ECJ Disappoints Record Biz

The European Court of Justice ruling that EU countries need not disclose the identities of suspected file-swappers in the course of civil lawsuits is a setback in the music industry’s campaign against illegal file-sharing.

"The law does not preclude the possibility for the [individual] member states of laying down an obligation to disclose personal data in the context of civil proceedings," was IFPI chairman and chief exec John Kennedy’s reaction, although the Luxembourg court’s decision will hamper his organisation’s efforts to find a pan-European solution to Internet piracy.

The ruling came as a result of a case in which the ECT found in favour of Spanish telecom giant Telefonica, which argued that EU rules stipulate only that file-swapper identities must be disclosed in criminal proceedings.

Spanish recording industry trade group Promusicae was seeking the identities of Telefonica broadband subscribers suspected of copyright infringement on the Kazaa file-sharing network.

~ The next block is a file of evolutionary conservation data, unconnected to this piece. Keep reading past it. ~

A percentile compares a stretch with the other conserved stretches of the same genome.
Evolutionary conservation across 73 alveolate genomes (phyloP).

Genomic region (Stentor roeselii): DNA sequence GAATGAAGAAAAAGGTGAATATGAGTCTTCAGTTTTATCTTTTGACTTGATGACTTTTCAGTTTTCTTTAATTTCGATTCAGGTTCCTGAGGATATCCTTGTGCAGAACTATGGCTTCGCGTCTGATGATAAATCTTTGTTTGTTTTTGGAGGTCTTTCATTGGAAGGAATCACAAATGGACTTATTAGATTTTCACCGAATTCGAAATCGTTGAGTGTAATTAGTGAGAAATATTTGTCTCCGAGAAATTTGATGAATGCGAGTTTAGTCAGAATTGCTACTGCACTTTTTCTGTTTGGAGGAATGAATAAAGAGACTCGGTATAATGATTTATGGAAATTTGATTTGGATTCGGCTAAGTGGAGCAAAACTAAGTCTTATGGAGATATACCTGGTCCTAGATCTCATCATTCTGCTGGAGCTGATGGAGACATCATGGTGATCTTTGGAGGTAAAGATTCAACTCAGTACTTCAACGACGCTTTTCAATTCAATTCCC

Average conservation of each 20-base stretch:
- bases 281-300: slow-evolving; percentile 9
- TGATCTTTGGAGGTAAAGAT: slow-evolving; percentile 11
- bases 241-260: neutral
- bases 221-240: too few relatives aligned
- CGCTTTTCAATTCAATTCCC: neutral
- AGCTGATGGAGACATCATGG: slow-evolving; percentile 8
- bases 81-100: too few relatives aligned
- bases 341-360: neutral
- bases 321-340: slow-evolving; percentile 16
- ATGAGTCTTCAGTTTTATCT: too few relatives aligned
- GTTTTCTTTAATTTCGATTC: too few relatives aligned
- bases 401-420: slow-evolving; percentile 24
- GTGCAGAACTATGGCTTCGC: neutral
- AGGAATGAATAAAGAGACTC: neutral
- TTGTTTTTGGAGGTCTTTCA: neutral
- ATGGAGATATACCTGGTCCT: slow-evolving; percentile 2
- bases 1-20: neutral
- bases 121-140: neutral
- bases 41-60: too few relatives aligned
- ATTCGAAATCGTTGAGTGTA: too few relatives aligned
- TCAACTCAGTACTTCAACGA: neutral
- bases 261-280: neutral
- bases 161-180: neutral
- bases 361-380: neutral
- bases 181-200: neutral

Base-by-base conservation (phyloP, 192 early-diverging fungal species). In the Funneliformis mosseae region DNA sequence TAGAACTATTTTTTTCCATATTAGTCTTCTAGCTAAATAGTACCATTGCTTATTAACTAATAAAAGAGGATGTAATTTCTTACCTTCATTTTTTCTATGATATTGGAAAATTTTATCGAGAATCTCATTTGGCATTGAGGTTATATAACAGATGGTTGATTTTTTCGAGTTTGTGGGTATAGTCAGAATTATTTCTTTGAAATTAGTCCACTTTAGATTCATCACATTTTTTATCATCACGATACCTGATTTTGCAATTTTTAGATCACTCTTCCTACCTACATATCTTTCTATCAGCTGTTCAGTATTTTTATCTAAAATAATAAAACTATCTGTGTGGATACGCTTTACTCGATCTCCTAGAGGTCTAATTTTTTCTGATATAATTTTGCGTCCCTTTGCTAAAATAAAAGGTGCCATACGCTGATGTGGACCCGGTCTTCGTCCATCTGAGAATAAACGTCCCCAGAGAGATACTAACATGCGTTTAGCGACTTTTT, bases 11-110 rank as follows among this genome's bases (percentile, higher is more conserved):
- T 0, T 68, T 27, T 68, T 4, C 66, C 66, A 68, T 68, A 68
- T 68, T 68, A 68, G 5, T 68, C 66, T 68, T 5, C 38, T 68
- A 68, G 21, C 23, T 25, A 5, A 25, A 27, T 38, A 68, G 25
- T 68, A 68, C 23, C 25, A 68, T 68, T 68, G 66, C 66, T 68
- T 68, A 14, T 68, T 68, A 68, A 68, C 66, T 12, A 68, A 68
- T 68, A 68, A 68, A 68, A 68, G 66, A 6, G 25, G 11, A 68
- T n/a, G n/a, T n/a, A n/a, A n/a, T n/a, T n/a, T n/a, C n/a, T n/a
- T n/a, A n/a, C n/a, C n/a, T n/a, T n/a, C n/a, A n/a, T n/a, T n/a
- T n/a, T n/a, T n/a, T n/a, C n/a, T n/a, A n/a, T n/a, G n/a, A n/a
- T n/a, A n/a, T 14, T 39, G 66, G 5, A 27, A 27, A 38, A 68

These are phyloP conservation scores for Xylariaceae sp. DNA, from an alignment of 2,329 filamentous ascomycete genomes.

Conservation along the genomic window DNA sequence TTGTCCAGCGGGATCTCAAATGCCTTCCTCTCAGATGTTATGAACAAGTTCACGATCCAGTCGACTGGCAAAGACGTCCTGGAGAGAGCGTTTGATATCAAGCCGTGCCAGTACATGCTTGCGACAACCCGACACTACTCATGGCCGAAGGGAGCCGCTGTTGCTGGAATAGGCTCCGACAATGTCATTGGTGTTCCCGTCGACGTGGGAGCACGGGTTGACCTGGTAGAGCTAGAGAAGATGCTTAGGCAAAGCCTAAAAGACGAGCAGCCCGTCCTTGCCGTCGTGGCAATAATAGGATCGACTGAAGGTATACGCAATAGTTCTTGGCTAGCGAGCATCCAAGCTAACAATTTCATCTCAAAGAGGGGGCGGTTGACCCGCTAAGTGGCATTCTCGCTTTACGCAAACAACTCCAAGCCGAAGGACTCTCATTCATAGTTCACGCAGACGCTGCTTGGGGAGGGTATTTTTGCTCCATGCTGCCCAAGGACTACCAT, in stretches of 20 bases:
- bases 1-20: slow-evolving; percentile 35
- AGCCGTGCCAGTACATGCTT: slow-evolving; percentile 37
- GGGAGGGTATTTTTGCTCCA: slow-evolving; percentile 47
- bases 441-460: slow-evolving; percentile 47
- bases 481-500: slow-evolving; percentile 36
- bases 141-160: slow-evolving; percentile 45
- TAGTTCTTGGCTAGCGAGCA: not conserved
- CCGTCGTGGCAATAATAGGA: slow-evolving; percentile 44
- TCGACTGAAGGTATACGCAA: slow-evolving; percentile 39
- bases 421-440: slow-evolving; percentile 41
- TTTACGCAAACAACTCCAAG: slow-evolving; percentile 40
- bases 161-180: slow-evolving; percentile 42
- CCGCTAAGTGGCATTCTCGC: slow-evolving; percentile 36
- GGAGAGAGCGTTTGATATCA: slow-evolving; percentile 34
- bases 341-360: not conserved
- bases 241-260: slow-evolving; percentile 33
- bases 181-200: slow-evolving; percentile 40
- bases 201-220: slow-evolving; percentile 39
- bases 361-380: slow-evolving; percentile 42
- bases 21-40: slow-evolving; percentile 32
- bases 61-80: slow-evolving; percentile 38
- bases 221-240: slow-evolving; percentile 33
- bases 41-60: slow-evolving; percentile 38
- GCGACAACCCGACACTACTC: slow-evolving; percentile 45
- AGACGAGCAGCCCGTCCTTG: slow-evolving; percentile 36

The law doesn’t, as Kennedy points out, preclude individual states from framing their own legislation. The ECJ judgment is saying community law doesn’t lay down an obligation to disclose personal data in the context of civil proceedings.

It doesn’t refer to criminal proceedings, although criminal proceedings are more expensive to pursue and usually require a higher burden of proof.

The ECJ is the highest court in the EU. It has the ultimate say on matters of EU law in order to ensure equal application across the various member states.